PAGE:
This stretch is excellent for opening up your hip flexor and hamstrings for a better range of motion. Make sure to keep your hips level and your back straight. You don’t want to lean forward or backward. Balance on one leg (you can hold onto a wall or bench for assistance) and swing the other leg 15 – 20 times before switching legs.
Leg Swings – Side to Side
This exercise is very similar to the previous one. It helps loosen up the adductor and abductor muscles (aka your inner thighs). Again, make sure your hips stay level and that your posture is straight. Balance on one leg and swing the other one side to side. Try not to twist your pelvis or core while doing this! Swing each leg 15 – 20 times.
Lunges are a great way to activate your glutes and warm up all of your legs’ muscles. You can do a variety of lunges to make sure you get every muscle in your leg.
Begin with front lunges. Take a big step forward, making sure your front knee doesn’t go over your toe. Then, try to get your back leg as close to the ground as possible. Your goal is to get both legs bent in a 90-degree angle. Do five reps on each leg.
Now, do side lunges. Stand with your feet wider than hip-width and bend one leg, making sure your knee doesn’t go past your toes. Keep your other leg straight as you bend to the side of your bent leg. Repeat on each leg five times.
Backward lunges are very similar to forward lunges. Instead of taking a big step forward, take a big step backward! Keep the same perfect form, and repeat five times on each leg.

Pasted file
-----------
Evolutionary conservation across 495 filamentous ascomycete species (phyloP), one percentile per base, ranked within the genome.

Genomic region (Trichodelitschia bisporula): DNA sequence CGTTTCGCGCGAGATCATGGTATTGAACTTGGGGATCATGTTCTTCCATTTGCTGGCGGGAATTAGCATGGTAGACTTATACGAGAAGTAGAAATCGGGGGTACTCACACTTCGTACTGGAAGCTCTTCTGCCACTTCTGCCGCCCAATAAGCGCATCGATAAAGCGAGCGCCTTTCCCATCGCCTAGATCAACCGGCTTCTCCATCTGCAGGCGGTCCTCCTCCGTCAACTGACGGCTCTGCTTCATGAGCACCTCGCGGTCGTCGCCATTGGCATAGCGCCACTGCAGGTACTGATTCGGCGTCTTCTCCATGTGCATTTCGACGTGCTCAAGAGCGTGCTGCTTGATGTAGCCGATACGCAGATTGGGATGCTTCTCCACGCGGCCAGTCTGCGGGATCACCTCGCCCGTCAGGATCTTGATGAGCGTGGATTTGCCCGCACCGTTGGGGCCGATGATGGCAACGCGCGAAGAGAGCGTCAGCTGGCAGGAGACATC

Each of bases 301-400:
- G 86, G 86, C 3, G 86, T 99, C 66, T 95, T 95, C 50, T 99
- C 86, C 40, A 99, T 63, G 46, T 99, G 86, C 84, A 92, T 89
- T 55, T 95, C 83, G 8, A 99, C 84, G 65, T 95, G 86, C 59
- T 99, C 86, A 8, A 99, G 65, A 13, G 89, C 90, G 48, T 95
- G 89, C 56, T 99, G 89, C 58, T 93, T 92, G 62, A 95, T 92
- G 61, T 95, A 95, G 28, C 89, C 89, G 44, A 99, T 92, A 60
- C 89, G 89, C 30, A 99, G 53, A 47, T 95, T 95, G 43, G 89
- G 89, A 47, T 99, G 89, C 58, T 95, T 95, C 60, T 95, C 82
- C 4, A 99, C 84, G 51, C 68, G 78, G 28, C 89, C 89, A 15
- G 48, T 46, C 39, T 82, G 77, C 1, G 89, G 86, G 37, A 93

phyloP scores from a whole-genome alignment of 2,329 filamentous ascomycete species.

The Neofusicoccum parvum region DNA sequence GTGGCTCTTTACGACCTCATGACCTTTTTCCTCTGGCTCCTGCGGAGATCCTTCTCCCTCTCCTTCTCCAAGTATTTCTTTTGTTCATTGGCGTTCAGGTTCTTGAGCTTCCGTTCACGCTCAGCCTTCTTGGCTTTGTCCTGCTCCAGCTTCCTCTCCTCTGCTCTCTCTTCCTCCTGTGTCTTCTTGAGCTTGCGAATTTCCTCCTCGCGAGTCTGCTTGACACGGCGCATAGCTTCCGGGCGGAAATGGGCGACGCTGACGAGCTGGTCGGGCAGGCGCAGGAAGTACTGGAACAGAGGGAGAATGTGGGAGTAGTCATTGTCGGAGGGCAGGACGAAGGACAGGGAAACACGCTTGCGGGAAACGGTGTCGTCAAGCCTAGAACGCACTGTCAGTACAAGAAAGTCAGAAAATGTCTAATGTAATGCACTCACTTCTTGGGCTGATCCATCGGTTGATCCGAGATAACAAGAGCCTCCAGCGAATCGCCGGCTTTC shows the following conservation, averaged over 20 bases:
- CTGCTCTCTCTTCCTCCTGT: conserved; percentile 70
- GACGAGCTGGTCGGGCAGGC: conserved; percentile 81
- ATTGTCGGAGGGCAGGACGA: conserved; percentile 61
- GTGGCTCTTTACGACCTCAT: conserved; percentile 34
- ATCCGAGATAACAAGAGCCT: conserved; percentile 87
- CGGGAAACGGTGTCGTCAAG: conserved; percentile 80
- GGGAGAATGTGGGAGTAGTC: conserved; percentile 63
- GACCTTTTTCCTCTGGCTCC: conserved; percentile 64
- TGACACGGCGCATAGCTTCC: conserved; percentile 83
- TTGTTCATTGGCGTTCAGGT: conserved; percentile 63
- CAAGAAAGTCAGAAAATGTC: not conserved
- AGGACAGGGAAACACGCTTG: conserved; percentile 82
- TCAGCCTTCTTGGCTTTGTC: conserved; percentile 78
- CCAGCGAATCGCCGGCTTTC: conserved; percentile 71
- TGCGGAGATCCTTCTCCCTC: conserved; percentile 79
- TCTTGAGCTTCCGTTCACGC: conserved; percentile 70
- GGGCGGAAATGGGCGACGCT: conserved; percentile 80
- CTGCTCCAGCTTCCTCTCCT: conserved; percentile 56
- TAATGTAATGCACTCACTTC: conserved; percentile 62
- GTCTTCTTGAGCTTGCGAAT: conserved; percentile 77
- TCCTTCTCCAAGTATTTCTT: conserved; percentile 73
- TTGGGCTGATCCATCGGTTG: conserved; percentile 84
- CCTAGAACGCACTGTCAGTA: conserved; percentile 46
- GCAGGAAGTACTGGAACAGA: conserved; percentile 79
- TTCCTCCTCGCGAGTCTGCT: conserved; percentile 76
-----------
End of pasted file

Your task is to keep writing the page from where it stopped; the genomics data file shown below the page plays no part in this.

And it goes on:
Lunge with a Twist
Finally, do front or walking lunges while twisting your core. This will activate your upper body, as well! Make sure you turn towards the leg that is facing forward when you perform this move.
In addition to leg swings and lunges, you can do mountain climbers, planks, squats, butt kicks, and high knees to get your body primed and ready to run. You can also walk while doing calf raises to get your ankles and calves ready to go. Just make sure you have proper form in whichever exercise you choose and have spent at least five minutes getting your body warmed up.
Mountain Climber = An Awesome Mobility Warm-up
You Should Warm Up By Starting Running Slowly
After you’ve done your dynamic warm-up, don’t just leap out the front door and start sprinting down the street.
You want to continue your warm-up with 5-10 minutes of relatively easy running.
Allow yourself this ‘easy run’ time in order to get your body limber and promote blood flow to the muscles. Aim for an RPE of around 3 out of 10 (RPE = Rate of Perceived Exertion).
I enjoy a light running warm up for runners as it gets my body primed, allows me to spend some relaxed time focussing on my form, and gets me mentally set for the run ahead.
Only after at least 5 minutes of easy running do I turn on Strava and start to log my run.
While warming up may not seem natural at first, it’s a great habit to get into. If you consistently warm-up before your runs, it will start to feel like a regular part of your routine. It will help you prepare for races too!
When you have a set routine that you are used to, it will calm your mind and nerves before a race. It will also get your body ready so that you’ll be able to run the race you have prepped for! So, do a warm up for runners before your next run.
With consistent practice, you’ll notice a difference in your performance and how you feel.